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Learn English > English lessons and exercises > English test #107692: Agree or Disagree
Agree or Disagree
- To AGREE and to DISAGREE (opposed to ‘agree') are used either alone or built with 'with' , 'about', or a subordinate.
ex : I agree with you.
ex : I really agree about what he was suggesting...
ex : They agreed that it was a mistake.
- AGREE and DISAGREE are not bult with an –ing form.
ex : We didn't agree with him, we don't agree now, and we will never agree...
- To AGREE may be followed by an infinitive clause; then, it has the meaning of 'to accept to' = to agree to = to consent; with that meaning, in the negative form, we use = 'don't let + verb'
ex : I agree to sign this petition...
ex : They agreed to let their children do what they wanted.
ex : He agreed to see me = willpower to act = to accept to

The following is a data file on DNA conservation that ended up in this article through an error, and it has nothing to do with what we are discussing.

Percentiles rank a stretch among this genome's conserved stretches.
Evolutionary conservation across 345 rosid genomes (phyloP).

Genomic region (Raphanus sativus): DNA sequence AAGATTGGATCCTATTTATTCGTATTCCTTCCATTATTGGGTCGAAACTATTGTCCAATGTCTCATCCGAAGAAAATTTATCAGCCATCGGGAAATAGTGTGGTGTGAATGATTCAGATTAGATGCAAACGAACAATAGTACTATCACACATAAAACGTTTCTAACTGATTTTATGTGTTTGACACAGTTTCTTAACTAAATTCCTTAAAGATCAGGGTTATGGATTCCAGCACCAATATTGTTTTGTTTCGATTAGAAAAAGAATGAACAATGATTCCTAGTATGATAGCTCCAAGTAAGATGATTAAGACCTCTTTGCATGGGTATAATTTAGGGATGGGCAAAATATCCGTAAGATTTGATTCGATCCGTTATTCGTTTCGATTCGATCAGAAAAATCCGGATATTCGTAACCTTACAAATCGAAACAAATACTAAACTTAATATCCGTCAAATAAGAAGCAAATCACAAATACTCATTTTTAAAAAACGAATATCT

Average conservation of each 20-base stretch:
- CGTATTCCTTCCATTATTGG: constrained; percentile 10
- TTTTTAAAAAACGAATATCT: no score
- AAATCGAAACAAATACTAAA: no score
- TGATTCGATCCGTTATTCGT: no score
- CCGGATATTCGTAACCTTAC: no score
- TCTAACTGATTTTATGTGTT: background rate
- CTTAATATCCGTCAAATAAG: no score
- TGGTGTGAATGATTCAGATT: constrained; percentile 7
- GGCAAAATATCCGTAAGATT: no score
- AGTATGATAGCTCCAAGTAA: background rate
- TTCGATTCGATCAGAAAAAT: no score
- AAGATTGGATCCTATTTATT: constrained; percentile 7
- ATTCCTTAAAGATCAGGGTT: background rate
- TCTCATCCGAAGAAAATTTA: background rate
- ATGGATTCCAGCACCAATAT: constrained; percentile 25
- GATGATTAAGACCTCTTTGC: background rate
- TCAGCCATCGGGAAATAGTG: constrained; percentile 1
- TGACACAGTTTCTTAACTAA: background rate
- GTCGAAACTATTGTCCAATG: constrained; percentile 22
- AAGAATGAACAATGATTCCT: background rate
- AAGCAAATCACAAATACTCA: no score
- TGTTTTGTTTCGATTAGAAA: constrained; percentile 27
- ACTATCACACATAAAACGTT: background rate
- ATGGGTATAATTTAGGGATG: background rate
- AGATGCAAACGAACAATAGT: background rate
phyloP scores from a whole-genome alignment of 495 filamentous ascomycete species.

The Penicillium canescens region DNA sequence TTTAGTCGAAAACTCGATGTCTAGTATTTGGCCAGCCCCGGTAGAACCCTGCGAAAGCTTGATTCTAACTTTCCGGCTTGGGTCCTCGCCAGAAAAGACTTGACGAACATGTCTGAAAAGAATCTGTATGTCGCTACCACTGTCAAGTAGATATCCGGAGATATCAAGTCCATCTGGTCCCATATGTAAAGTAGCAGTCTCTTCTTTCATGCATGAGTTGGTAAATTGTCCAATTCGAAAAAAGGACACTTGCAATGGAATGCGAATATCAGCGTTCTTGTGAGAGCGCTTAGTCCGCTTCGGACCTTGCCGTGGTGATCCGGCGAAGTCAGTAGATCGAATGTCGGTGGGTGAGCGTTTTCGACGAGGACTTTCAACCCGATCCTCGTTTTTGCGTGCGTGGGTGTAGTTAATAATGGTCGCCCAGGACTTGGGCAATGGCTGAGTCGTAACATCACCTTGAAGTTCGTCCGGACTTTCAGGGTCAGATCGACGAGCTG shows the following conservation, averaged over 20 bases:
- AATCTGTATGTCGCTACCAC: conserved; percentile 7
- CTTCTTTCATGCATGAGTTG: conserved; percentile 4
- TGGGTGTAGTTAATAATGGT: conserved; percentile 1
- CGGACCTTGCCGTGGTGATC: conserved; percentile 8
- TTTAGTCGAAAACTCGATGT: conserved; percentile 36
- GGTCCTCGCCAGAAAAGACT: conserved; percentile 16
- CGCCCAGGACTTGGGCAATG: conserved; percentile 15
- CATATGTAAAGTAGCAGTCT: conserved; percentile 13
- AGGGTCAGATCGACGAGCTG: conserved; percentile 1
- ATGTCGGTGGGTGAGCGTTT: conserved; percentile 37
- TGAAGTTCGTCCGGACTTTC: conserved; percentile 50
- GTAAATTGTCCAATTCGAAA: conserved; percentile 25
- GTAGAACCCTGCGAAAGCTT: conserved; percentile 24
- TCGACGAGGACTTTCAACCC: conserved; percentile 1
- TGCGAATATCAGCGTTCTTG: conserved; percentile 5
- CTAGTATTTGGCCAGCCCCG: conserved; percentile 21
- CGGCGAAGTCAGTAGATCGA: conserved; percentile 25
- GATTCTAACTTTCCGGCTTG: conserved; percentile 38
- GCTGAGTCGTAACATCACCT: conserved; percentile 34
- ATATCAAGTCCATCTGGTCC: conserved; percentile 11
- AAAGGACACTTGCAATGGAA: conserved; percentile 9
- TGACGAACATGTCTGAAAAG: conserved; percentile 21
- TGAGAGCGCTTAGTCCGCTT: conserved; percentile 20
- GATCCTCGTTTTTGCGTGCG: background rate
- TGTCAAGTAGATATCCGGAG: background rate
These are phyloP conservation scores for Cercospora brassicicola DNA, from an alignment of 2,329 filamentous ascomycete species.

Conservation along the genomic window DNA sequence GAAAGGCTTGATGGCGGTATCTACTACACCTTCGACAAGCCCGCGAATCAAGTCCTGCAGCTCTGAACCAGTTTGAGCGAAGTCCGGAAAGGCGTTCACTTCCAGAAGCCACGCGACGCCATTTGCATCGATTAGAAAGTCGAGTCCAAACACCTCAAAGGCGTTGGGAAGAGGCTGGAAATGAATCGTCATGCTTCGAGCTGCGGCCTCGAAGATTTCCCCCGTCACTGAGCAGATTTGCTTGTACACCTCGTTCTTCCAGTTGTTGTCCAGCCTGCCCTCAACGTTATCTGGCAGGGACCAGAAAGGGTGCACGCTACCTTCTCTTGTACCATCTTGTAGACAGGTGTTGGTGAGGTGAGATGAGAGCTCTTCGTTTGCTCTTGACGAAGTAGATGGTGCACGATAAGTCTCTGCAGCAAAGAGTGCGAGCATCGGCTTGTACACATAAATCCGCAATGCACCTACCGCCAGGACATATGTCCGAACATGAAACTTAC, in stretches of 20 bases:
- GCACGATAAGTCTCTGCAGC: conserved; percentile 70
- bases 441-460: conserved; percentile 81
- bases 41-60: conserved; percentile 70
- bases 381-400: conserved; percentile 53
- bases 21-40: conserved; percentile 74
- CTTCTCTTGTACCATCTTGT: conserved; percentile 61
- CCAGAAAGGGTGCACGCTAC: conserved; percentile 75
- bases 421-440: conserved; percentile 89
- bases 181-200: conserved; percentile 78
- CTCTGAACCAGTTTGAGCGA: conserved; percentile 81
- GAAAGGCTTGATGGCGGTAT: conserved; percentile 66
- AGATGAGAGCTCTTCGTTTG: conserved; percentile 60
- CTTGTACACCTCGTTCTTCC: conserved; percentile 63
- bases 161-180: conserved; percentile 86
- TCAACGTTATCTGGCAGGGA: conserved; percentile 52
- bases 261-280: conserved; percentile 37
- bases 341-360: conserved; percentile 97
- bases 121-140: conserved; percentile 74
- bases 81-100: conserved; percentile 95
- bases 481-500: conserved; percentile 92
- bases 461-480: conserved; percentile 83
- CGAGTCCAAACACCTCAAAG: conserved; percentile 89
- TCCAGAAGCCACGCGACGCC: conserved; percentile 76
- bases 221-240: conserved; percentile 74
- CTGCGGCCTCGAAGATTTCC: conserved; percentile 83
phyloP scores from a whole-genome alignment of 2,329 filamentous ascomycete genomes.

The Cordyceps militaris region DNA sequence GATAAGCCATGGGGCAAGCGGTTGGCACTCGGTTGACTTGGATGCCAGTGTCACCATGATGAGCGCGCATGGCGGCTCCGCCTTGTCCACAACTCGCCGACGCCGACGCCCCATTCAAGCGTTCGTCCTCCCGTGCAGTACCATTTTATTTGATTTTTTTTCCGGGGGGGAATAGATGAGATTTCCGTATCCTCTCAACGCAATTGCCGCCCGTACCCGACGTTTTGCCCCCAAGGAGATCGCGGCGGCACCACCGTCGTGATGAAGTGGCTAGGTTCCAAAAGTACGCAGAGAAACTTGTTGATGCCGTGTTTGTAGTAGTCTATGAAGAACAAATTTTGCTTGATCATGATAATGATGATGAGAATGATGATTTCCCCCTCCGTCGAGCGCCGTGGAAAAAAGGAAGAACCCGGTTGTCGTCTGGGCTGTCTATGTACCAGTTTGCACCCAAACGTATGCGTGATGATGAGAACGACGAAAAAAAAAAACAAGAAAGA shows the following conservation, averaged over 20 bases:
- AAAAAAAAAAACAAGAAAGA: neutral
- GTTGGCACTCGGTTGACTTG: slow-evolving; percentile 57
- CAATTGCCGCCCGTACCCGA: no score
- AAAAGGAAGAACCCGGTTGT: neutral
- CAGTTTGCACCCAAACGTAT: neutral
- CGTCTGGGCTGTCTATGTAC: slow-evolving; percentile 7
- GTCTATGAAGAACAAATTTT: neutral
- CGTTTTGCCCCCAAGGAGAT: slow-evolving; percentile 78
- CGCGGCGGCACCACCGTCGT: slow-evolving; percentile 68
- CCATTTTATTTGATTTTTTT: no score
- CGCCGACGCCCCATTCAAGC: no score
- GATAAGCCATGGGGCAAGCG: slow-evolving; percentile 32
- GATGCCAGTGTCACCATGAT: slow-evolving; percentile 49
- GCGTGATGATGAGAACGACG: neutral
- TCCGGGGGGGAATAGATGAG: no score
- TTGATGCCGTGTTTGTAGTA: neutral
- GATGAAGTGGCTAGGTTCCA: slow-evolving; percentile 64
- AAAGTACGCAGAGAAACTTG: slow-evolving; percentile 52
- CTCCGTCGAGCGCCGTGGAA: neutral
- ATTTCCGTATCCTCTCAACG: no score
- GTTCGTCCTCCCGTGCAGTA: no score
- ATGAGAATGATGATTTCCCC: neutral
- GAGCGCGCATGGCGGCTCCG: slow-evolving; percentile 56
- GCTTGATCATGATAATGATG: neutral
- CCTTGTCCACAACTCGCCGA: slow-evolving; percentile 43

ex : I won't let him see me now ! I have no time to waste...
: B E W A R E : The interrogative et negative forms use the DO/DOES auxiliary (and PLEASE, NOT BE - I think no error, a very frequent one... can irritate me more than this one... )
ex : Do you agree with me ?
ex : I don't agree with you when you say that she's stupid...
ex : I disagree with this suggestion.
2 : D'accord pour ne pas être d'accord ! Comment s'entendre avec ceux qui ne partagent pas vos valeurs :
Beware ! Here 'agreeing' isn't an -ing form, but a gerund = 'the fact of agreeing'.
3 : Il n'est pas nécessaire d'être d'accord avec moi ! Aimez-moi !
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